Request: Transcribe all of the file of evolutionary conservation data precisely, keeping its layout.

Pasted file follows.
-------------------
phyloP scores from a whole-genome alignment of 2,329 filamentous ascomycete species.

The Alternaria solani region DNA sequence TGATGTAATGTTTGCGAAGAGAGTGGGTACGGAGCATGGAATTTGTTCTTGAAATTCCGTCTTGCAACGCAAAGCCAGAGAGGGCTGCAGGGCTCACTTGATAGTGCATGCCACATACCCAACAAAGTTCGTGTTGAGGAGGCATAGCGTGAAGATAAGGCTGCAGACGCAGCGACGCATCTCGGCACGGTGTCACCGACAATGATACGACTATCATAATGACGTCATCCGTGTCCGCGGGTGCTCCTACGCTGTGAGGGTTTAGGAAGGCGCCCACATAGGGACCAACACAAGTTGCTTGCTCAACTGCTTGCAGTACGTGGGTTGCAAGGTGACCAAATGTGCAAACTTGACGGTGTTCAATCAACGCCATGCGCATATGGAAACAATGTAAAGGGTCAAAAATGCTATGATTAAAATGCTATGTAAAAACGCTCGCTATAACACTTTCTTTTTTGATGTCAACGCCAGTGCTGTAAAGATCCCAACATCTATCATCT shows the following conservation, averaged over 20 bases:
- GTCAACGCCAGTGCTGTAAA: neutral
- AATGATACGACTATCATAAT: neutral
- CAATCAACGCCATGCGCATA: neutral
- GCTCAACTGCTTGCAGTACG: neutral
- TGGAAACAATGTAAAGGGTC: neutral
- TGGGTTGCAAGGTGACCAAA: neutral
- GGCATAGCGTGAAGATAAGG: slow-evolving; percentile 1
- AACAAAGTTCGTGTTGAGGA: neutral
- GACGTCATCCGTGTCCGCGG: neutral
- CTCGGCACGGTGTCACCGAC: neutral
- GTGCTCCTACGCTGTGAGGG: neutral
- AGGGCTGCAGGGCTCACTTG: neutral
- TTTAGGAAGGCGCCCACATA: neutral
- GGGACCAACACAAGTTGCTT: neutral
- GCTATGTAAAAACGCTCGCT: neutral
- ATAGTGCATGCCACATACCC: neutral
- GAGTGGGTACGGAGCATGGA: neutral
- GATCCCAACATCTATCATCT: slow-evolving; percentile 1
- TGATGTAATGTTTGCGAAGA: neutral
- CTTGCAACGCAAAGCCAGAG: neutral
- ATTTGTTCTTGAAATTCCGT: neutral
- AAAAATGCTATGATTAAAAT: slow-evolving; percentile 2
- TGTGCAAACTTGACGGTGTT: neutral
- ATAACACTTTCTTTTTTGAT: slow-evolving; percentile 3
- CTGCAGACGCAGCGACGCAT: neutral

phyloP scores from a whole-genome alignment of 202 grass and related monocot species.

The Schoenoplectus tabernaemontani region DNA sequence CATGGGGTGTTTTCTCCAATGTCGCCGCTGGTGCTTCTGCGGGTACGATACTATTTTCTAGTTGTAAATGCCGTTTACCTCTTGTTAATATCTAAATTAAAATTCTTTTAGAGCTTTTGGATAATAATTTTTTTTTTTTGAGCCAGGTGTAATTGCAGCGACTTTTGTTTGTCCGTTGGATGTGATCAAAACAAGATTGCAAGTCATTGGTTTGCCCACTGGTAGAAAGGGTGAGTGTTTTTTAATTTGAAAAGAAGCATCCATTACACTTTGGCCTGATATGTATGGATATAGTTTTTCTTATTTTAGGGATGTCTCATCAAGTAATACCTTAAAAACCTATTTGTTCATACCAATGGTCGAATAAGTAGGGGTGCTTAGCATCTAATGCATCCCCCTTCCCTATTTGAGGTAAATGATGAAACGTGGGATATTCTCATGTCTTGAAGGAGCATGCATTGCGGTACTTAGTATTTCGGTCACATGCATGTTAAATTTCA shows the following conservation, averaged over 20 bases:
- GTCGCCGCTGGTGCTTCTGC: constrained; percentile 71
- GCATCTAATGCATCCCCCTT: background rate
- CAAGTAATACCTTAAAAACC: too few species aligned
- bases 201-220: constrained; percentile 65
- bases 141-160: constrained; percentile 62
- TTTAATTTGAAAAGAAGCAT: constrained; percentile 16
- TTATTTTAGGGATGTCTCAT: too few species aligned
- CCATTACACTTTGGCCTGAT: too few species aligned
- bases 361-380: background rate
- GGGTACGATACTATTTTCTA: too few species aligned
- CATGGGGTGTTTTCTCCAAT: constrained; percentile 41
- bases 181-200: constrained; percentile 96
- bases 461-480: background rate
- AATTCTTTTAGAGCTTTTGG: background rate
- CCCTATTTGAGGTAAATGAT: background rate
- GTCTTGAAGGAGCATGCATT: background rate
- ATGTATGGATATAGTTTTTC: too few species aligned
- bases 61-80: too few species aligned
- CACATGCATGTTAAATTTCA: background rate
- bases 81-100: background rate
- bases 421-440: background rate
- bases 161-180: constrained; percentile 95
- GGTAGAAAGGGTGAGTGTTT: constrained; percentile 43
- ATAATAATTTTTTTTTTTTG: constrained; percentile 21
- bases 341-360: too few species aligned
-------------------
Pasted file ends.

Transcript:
phyloP scores from a whole-genome alignment of 2,329 filamentous ascomycete species.

The Alternaria solani region DNA sequence TGATGTAATGTTTGCGAAGAGAGTGGGTACGGAGCATGGAATTTGTTCTTGAAATTCCGTCTTGCAACGCAAAGCCAGAGAGGGCTGCAGGGCTCACTTGATAGTGCATGCCACATACCCAACAAAGTTCGTGTTGAGGAGGCATAGCGTGAAGATAAGGCTGCAGACGCAGCGACGCATCTCGGCACGGTGTCACCGACAATGATACGACTATCATAATGACGTCATCCGTGTCCGCGGGTGCTCCTACGCTGTGAGGGTTTAGGAAGGCGCCCACATAGGGACCAACACAAGTTGCTTGCTCAACTGCTTGCAGTACGTGGGTTGCAAGGTGACCAAATGTGCAAACTTGACGGTGTTCAATCAACGCCATGCGCATATGGAAACAATGTAAAGGGTCAAAAATGCTATGATTAAAATGCTATGTAAAAACGCTCGCTATAACACTTTCTTTTTTGATGTCAACGCCAGTGCTGTAAAGATCCCAACATCTATCATCT shows the following conservation, averaged over 20 bases:
- GTCAACGCCAGTGCTGTAAA: neutral
- AATGATACGACTATCATAAT: neutral
- CAATCAACGCCATGCGCATA: neutral
- GCTCAACTGCTTGCAGTACG: neutral
- TGGAAACAATGTAAAGGGTC: neutral
- TGGGTTGCAAGGTGACCAAA: neutral
- GGCATAGCGTGAAGATAAGG: slow-evolving; percentile 1
- AACAAAGTTCGTGTTGAGGA: neutral
- GACGTCATCCGTGTCCGCGG: neutral
- CTCGGCACGGTGTCACCGAC: neutral
- GTGCTCCTACGCTGTGAGGG: neutral
- AGGGCTGCAGGGCTCACTTG: neutral
- TTTAGGAAGGCGCCCACATA: neutral
- GGGACCAACACAAGTTGCTT: neutral
- GCTATGTAAAAACGCTCGCT: neutral
- ATAGTGCATGCCACATACCC: neutral
- GAGTGGGTACGGAGCATGGA: neutral
- GATCCCAACATCTATCATCT: slow-evolving; percentile 1
- TGATGTAATGTTTGCGAAGA: neutral
- CTTGCAACGCAAAGCCAGAG: neutral
- ATTTGTTCTTGAAATTCCGT: neutral
- AAAAATGCTATGATTAAAAT: slow-evolving; percentile 2
- TGTGCAAACTTGACGGTGTT: neutral
- ATAACACTTTCTTTTTTGAT: slow-evolving; percentile 3
- CTGCAGACGCAGCGACGCAT: neutral

phyloP scores from a whole-genome alignment of 202 grass and related monocot species.

The Schoenoplectus tabernaemontani region DNA sequence CATGGGGTGTTTTCTCCAATGTCGCCGCTGGTGCTTCTGCGGGTACGATACTATTTTCTAGTTGTAAATGCCGTTTACCTCTTGTTAATATCTAAATTAAAATTCTTTTAGAGCTTTTGGATAATAATTTTTTTTTTTTGAGCCAGGTGTAATTGCAGCGACTTTTGTTTGTCCGTTGGATGTGATCAAAACAAGATTGCAAGTCATTGGTTTGCCCACTGGTAGAAAGGGTGAGTGTTTTTTAATTTGAAAAGAAGCATCCATTACACTTTGGCCTGATATGTATGGATATAGTTTTTCTTATTTTAGGGATGTCTCATCAAGTAATACCTTAAAAACCTATTTGTTCATACCAATGGTCGAATAAGTAGGGGTGCTTAGCATCTAATGCATCCCCCTTCCCTATTTGAGGTAAATGATGAAACGTGGGATATTCTCATGTCTTGAAGGAGCATGCATTGCGGTACTTAGTATTTCGGTCACATGCATGTTAAATTTCA shows the following conservation, averaged over 20 bases:
- GTCGCCGCTGGTGCTTCTGC: constrained; percentile 71
- GCATCTAATGCATCCCCCTT: background rate
- CAAGTAATACCTTAAAAACC: too few species aligned
- bases 201-220: constrained; percentile 65
- bases 141-160: constrained; percentile 62
- TTTAATTTGAAAAGAAGCAT: constrained; percentile 16
- TTATTTTAGGGATGTCTCAT: too few species aligned
- CCATTACACTTTGGCCTGAT: too few species aligned
- bases 361-380: background rate
- GGGTACGATACTATTTTCTA: too few species aligned
- CATGGGGTGTTTTCTCCAAT: constrained; percentile 41
- bases 181-200: constrained; percentile 96
- bases 461-480: background rate
- AATTCTTTTAGAGCTTTTGG: background rate
- CCCTATTTGAGGTAAATGAT: background rate
- GTCTTGAAGGAGCATGCATT: background rate
- ATGTATGGATATAGTTTTTC: too few species aligned
- bases 61-80: too few species aligned
- CACATGCATGTTAAATTTCA: background rate
- bases 81-100: background rate
- bases 421-440: background rate
- bases 161-180: constrained; percentile 95
- GGTAGAAAGGGTGAGTGTTT: constrained; percentile 43
- ATAATAATTTTTTTTTTTTG: constrained; percentile 21
- bases 341-360: too few species aligned